Peel remained an influential MP and leader of the Peelite faction until his death in 1850. Peel started from a traditional Tory position in opposition to a measure reversed his stance and became the leader in supporting liberal legislation; this happened with the Test Act, Catholic Emancipation, the Reform Act, income tax and, most notably, the repeal of the Corn Laws. Historian A. J. P. Taylor says: "Peel was in the first rank of 19th century statesmen, he carried Catholic Emancipation. Peel was born at Chamber Hall, Lancashire, to the industrialist and parliamentarian Sir Robert Peel, 1st Baronet, his wife Ellen Yates, his father was one of the richest textile manufacturers of the early Industrial Revolution. Peel was educated at Bury Grammar School, at Hipperholme Grammar School at Harrow School and Christ Church, where he became the first person to take a double first in Classics and Mathematics, he was a law student at Lincoln's Inn in 1809 before entering Parliament. Peel saw part-time military service as a captain in the Manchester Regiment of Militia in 1808, as lieutenant in the Staffordshire Yeomanry Cavalry in 1820.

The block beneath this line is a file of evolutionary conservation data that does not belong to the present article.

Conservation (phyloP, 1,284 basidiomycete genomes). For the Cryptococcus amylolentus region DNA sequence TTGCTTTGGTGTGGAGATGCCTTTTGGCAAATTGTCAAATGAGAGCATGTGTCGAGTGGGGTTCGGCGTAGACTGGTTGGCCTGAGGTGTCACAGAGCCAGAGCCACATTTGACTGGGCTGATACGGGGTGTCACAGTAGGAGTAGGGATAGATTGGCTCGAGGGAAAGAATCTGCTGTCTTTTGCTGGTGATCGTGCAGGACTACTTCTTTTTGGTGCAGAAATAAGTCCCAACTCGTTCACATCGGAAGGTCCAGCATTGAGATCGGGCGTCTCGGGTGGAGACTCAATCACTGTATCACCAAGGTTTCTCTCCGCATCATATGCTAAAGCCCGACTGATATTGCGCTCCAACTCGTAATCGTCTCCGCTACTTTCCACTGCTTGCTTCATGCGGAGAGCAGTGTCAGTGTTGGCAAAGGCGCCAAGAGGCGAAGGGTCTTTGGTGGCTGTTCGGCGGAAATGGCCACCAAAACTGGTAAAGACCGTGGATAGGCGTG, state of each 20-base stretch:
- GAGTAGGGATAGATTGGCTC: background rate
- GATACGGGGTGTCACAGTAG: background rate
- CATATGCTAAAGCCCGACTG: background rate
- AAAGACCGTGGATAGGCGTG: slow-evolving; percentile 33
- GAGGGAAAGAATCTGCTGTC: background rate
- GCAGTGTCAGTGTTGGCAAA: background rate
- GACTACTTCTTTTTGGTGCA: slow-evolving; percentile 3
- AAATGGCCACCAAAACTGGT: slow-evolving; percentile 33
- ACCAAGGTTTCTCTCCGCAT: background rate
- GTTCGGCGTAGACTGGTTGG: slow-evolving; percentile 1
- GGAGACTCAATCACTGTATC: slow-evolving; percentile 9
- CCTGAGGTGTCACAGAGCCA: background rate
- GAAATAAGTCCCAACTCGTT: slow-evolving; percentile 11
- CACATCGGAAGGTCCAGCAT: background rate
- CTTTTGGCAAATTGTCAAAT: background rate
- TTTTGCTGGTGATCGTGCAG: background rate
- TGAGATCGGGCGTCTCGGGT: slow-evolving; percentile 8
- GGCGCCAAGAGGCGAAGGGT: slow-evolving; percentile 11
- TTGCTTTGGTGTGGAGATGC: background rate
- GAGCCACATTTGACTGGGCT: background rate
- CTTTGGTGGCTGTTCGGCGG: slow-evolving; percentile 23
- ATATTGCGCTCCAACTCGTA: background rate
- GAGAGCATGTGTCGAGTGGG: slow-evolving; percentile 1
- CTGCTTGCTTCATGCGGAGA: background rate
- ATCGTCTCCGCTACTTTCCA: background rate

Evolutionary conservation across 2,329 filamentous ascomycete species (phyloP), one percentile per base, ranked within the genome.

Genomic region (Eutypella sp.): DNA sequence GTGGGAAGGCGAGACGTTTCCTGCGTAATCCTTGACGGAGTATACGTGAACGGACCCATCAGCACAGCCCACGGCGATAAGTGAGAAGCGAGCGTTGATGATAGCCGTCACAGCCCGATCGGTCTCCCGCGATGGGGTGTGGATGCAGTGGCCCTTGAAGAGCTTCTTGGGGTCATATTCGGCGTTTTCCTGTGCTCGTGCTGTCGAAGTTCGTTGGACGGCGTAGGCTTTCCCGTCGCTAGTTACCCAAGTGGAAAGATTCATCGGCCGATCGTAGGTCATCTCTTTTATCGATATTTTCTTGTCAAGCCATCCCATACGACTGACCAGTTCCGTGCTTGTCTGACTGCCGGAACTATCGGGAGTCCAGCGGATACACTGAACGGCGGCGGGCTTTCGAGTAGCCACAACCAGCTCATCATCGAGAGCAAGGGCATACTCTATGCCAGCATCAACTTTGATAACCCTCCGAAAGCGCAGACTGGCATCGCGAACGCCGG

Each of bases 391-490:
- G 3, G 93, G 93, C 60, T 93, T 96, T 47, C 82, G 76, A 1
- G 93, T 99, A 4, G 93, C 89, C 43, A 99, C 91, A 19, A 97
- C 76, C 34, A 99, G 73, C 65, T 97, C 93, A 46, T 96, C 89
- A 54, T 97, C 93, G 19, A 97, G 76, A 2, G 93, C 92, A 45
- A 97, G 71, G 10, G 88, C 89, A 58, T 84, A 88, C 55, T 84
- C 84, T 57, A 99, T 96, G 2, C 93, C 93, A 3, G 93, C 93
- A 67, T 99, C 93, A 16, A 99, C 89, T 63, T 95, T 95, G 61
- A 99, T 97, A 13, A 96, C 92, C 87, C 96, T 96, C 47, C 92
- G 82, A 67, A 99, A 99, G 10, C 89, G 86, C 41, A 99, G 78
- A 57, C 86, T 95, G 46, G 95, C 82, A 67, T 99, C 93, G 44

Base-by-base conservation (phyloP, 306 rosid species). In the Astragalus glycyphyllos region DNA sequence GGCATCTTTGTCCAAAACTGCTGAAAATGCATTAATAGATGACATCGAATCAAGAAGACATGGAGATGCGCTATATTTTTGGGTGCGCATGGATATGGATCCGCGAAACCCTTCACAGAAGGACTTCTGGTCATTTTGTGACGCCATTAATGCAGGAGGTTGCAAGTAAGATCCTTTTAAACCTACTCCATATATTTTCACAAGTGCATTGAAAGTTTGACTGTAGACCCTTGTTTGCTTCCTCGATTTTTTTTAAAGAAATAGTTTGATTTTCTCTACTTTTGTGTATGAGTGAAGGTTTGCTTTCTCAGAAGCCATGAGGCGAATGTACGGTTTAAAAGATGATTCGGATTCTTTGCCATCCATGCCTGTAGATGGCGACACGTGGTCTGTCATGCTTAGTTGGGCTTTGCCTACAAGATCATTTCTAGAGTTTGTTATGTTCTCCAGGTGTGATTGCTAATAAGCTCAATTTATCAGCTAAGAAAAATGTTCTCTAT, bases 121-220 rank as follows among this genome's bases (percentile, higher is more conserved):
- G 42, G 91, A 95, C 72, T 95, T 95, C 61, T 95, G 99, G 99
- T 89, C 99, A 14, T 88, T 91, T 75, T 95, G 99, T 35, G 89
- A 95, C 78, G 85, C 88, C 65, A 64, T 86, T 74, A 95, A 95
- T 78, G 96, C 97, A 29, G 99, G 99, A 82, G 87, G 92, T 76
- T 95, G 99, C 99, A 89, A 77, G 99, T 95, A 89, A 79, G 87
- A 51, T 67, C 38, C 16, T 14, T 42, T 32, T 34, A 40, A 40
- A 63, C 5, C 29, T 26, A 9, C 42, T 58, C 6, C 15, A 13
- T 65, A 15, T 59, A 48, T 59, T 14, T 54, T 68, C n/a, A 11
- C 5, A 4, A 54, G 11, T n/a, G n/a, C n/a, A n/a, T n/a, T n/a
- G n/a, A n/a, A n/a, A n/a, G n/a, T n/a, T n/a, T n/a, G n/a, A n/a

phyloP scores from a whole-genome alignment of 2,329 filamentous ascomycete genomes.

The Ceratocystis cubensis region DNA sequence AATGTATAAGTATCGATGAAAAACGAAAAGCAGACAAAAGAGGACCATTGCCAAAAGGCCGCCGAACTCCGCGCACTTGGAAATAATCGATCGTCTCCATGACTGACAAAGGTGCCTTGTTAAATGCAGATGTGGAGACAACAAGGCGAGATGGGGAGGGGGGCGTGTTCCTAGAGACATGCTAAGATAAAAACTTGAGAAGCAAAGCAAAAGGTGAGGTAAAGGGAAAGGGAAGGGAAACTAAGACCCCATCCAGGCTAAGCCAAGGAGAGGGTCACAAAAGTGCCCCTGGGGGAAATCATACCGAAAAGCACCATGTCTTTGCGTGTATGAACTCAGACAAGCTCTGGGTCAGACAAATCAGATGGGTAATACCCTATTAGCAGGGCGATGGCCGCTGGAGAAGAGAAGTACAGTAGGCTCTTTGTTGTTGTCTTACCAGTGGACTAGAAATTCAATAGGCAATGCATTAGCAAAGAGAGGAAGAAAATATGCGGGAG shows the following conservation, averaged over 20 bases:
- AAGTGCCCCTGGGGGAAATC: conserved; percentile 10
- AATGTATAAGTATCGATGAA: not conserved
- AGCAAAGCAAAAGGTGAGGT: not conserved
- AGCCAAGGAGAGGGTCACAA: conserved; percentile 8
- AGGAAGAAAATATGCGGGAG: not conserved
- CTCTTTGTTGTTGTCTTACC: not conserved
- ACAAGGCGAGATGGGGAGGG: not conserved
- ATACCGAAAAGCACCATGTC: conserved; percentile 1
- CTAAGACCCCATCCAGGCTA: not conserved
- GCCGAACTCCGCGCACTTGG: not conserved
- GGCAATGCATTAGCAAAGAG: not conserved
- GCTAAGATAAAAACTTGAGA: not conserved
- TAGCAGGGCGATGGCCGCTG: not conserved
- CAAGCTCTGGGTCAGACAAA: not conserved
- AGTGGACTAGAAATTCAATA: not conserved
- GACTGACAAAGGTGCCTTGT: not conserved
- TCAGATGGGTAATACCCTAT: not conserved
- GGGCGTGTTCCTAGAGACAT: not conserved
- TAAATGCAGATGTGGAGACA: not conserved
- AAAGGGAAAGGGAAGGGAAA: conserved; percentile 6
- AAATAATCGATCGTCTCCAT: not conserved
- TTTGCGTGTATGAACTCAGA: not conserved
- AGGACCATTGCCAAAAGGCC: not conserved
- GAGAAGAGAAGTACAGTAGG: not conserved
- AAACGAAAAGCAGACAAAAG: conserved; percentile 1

Peel entered politics in 1809 at the age of 21, as MP for the Irish rotten borough of Cashel, Tipperary. With a scant 24 electors on the rolls, he was elected unopposed, his sponsor for the election was the Chief Secretary for Ireland, Sir Arthur Wellesley, the future Duke of Wellington, with whom Peel's political career would be entwined for the next 25 years. Peel made his maiden speech at the start of the 1810 session, when he was chosen by Prime Minister Spencer Perceval to second the reply to the king's speech, his speech was a sensation, famously described by the Speaker, Charles Abbot, as "the best first speech since that of William Pitt."As chief secretary in Dublin in 1813, he proposed the setting up of a specialist police force called "peelers". In 1814, the Royal Irish Constabulary was founded under Peel. For the next decade, he occupied a series of minor positions in the Tory governments: Undersecretary for War, Chief Secretary for Ireland, chairman of the Bullion Committee, he changed constituency twice, first picking up another constituency, Chippenham becoming MP for Oxford University in 1817.